The UNHCR reports that in the last three days approximately 220 have died attempting to cross the Mediterranean Sea. This spike in death toll caused the UN agency to call for more rescue capacity at sea, while European governments, with Italy in a leading role, do everything to avoid effective sea rescue. Sea-Watch warned on Wednesday of deadly days on the horizon due to a lack of rescue capacity; these drownings are a direct effect of the current crackdown on sea rescue. Sea-Watch therefore asks European communities, at national or local level, to help in pushing for a solution, while at a minimum allowing civil rescue ships to continue their life saving work without harassment by state authorities. The Dublin regulation allows states to exceptionally issue humanitarian visa, which can be adopted as an interim solution, while structural change is needed to allow a fair share of responsibility amongst EU member states.
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On Wednesday, Sea-Watch warned about the danger of drownings with a good weather period ahead and too few rescue assets available. We are saddened that our warnings became reality that very day when 50 people died during an attempted boat crossing. Thursday, five survivors report the deaths of around 100 more people on their capsized boat. On the same day, a rubber dinghy carrying 130 sank, with 70 reported drowned. In addition, testimonies from survivors of last week’s shipwreck rescued by U.S. Navy vessel USNS Trenton, whose crew found 12 bodies at the scene, point to a death toll of 76. These deaths are due to an acute lack of SAR capacity and are likely to reoccur with seasonal increases in sea crossings.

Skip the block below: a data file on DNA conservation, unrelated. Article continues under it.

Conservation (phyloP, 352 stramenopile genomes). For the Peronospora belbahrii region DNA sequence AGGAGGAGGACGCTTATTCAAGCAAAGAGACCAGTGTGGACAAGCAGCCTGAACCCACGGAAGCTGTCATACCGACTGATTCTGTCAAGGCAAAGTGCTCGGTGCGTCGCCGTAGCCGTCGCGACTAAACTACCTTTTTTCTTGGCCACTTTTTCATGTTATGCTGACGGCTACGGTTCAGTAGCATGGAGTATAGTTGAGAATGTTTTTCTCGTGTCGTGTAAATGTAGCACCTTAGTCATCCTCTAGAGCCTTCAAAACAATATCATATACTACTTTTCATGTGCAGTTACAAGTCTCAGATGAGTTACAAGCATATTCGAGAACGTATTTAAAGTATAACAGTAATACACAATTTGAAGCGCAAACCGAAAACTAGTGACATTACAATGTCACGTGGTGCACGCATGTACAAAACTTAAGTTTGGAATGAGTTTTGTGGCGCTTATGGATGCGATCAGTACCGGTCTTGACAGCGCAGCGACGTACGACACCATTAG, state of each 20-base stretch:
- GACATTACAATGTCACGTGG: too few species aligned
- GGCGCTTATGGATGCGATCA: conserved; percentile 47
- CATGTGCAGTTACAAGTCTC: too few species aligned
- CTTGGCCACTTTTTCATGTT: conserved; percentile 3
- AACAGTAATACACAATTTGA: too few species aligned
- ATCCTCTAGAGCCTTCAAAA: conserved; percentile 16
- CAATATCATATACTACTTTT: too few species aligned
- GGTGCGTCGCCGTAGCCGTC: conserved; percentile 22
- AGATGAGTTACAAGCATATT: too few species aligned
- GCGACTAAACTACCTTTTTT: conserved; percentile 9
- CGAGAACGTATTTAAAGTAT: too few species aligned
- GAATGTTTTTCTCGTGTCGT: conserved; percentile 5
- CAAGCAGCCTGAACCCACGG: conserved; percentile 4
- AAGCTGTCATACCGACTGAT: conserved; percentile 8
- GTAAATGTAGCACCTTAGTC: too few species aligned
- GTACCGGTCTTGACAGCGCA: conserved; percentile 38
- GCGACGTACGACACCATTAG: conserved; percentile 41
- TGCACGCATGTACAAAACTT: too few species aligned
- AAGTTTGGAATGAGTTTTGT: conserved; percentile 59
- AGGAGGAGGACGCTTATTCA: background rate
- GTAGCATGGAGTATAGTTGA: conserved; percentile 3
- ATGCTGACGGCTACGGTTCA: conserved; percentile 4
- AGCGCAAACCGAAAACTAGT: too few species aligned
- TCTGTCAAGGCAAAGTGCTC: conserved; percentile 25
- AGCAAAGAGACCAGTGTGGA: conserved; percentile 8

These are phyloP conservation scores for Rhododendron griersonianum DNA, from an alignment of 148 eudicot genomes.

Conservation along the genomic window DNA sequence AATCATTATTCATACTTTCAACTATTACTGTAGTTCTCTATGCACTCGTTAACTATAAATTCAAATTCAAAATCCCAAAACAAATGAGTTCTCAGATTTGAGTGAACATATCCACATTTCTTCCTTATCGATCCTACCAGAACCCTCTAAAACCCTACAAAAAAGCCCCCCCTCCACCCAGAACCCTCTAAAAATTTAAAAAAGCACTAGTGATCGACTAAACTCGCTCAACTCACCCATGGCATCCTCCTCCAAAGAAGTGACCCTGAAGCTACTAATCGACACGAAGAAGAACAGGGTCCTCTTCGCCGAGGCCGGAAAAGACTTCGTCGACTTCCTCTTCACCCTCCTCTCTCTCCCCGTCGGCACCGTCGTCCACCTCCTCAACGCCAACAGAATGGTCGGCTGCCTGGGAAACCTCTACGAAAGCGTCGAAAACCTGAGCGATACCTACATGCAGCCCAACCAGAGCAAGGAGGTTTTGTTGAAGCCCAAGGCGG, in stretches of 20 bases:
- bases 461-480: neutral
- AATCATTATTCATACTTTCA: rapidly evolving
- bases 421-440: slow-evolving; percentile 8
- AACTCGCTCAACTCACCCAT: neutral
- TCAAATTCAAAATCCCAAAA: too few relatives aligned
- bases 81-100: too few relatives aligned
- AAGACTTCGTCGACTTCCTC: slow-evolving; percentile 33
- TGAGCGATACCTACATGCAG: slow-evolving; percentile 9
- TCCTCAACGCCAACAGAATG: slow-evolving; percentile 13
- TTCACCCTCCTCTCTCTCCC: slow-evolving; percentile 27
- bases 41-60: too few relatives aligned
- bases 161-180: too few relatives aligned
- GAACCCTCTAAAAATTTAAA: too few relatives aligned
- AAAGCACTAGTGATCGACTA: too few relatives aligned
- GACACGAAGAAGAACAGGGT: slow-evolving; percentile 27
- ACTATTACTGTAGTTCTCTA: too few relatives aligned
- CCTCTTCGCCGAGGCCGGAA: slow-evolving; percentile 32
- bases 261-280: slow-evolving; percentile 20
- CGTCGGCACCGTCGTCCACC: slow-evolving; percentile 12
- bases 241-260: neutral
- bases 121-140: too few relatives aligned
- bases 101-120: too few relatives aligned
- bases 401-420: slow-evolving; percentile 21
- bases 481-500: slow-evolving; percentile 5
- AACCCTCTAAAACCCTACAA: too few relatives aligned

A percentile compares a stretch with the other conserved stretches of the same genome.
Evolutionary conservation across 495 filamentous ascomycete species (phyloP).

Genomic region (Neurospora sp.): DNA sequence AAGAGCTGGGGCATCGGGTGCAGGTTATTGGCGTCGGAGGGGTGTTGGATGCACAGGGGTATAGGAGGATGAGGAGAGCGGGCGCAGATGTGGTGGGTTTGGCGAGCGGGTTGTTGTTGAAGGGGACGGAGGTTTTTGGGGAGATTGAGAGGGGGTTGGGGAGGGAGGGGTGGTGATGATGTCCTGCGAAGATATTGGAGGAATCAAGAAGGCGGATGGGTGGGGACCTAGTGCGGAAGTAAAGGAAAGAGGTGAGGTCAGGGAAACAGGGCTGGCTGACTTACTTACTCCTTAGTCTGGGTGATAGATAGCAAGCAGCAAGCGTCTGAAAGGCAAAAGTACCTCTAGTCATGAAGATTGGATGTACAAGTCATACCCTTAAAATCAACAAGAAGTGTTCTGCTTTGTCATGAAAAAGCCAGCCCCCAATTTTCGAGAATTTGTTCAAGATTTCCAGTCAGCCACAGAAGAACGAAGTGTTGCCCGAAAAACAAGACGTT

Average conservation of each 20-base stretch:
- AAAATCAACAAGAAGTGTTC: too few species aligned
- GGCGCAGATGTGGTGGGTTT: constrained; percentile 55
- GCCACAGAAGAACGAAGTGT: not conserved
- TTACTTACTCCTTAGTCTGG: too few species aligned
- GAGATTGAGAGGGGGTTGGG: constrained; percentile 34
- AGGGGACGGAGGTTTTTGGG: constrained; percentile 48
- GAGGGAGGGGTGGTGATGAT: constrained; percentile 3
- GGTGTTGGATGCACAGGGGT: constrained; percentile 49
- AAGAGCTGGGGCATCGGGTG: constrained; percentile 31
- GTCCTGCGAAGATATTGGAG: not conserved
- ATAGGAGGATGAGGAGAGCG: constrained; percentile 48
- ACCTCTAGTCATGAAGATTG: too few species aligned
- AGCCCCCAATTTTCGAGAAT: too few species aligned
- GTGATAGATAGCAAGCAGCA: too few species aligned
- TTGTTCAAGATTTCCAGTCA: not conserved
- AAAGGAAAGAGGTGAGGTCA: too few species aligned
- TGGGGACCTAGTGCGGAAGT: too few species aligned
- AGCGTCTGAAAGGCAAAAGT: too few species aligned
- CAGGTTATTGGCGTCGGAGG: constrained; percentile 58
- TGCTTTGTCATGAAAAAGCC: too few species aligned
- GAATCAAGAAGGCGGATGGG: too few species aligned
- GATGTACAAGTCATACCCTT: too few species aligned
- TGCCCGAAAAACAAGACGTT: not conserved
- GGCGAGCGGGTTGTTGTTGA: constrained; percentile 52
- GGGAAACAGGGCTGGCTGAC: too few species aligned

Sea-Watch likewise urges European leaders, many of whom will attend an emergency mini-summit on migration this Sunday ahead of next week’s European Council summit, to urgently provide SAR capacity in the Mediterranean. European leaders’ decisions, particularly in the past few weeks, have highlighted the high price of human suffering and death caused by their inability to unite, to take up their responsibilities under international law and to respect the principle of non-refoulement as well as the Geneva Refugee Convention and the European Convention on Human Rights.
In the absence of safe and legal routes, Europe-wide structural resolutions are needed, including a complete overhaul of the Dublin III Regulation. Nonetheless, the regulation indeed still provides legal and political avenues to address current problems. It includes a discretionary clause, Article 17, which states that ‘by way of derogation from Article 3(1), each Member State may decide to examine an application for international protection lodged with it by a third-country national or a stateless person, even if such examination is not its responsibility under the criteria laid down in the Dublin III Regulation’.
Sea-Watch also calls on the government of Germany and federal states to exhibit a commitment to humanity and law, by providing a preliminary solution in the form of granting humanitarian visa. This is stipulated in the federal Residence Act (known as AufenthG in German), Article 23, paragraph 1, which allows the granting of a residence permit to foreigners on humanitarian grounds by the highest state authority of any German federal state.This could be done at least for the 234 survivors currently stuck at sea on the LIFELINE ship. While sustainable solutions remain to be seen at European and national level, we ask progressive federal states to step in to provide safe arrival cities, and to swiftly help end this ignoble tragedy.
We need a Europe of solidarity and welcome. This must translate into providing safety and protection to those who need it, and this must be achieved now.